Why do doctors recommend fiber?
The majority of medical doctors in the United States practice medicine “by the book.” This means a strict adherence to established clinical guidelines and standards of care in order to insulate themselves from malpractice lawsuits. Unfortunately for patients, doctors are taught to recommend fiber not because it is good for them, but because it benefits those who wrote “the book.”
In essence, the recommendation to use fiber for constipation is a widespread cover up of the side-effects of antibiotics, dental amalgams, and most other prescription drugs.
Medical doctors themselves are aren‘t involved in this unintentional cover up, and they are just as much victims as anyone who follows this advice, because doctors also consume fiber themselves, and insist their families do the same.
Pharmaceutical companies in the United States control almost all aspects of medical education, either directly, by publishing references, textbooks, and curriculums for continuous education courses as well as designing and administering licensing exams, or indirectly, by sponsoring the teaching faculties of medical schools. Their interests shape doctors‘ thinking and treatments.
And that‘s even before spending enormous amounts of money for all forms of advertising to promote their views on radio, television, and in printed publications.
In turn, doctors recommend fiber for constipation because that is what is written up in all medical references and textbooks, even though every single piece of independent research states emphatically:
— Fiber causes constipation and related colorectal disorders.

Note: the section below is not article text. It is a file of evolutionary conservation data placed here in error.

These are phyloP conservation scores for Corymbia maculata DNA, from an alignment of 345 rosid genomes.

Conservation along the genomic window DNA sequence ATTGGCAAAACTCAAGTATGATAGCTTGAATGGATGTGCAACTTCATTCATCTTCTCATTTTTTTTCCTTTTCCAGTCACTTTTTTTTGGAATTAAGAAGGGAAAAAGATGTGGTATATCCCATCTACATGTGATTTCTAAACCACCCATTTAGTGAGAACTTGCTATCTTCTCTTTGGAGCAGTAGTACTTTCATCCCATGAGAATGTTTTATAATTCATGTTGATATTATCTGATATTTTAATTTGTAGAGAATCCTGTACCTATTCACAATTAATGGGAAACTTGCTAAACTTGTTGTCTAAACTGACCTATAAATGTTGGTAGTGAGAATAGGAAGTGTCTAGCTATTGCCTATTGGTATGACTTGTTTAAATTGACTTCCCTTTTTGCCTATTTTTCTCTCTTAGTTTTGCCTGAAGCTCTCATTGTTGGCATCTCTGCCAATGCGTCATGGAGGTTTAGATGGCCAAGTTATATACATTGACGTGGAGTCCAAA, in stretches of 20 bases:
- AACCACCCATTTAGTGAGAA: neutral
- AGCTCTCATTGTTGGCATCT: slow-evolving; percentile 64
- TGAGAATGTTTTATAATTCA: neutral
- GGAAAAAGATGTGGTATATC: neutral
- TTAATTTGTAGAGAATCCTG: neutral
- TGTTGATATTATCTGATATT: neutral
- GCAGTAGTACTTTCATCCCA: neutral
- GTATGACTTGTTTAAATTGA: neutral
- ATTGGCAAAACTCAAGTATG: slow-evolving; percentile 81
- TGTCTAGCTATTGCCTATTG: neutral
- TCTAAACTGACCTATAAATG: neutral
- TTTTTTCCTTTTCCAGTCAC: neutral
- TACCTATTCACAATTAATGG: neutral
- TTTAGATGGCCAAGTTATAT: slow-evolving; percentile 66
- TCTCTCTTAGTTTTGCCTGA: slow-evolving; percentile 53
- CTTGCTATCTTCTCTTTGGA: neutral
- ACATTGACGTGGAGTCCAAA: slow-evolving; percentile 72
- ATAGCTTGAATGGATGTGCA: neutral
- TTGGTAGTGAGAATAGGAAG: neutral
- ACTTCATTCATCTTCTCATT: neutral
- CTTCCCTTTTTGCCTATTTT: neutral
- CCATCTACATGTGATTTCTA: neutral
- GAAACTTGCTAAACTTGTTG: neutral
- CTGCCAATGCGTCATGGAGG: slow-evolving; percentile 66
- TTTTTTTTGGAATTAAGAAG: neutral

— Fiber doesn‘t relieve constipation or improves motility.
— Fiber is squarely behind colorectal cancer.
To learn more why independent scientists and the Federal Drug Administration is against using fiber for constipation, please visit this page!
On the one hand, medical schools teach students that bowels contain innate bacteria, that these bacteria are critical to health, that antibiotics routinely kill this bacteria along with their intended target, wreaking all kinds of havoc in the process.
On the other hand, the American Medical Association and, consequently, the American doctors with an M.D. title next to their names, do not recognize dysbacteriosis — that is the term for a dead bacteria condition — as a legitimate medical disorder. Go figure…
Since it is next to impossible to find an American child or adult nowadays, who hasn‘t taken antibiotics at least once or twice, or hasn‘t been exposed to traces of antibiotics in meat, dairy, poultry, and farmed fish, it is safe to presume that almost all Americans suffer from dysbacteriosis.
Add to this the tens of millions of Americans who are getting exposed 24/7 to mercury in dental amalgam. True, mercury preserves cavities from further decay, but it also destroys gut bacteria in the same way as does the mercury from a broken thermometer or in tuna fish.
These bacteria protect bowel mucosa from inflammation, polyps, and cancers. They make the essential vitamins K and biotin, and govern fagocitosis — a term for primary immunity response. In addition to these life-critical tasks, bacteria also give stools their soft, amorphous shape and moisture by retaining water and minerals.
According to the medical textbooks, healthy bowels are supposed to contain over 450 strains of intestinal bacteria, and they compose 50 to 75% of dry stools by weight. After the bacteria are gone, stools become small, dry, and hard, pebble-like. So, to fix this anomaly, doctors recommend insoluble fiber, commonly found in fruits, vegetables, and grains, because fiber enlarges stools by retaining water in them.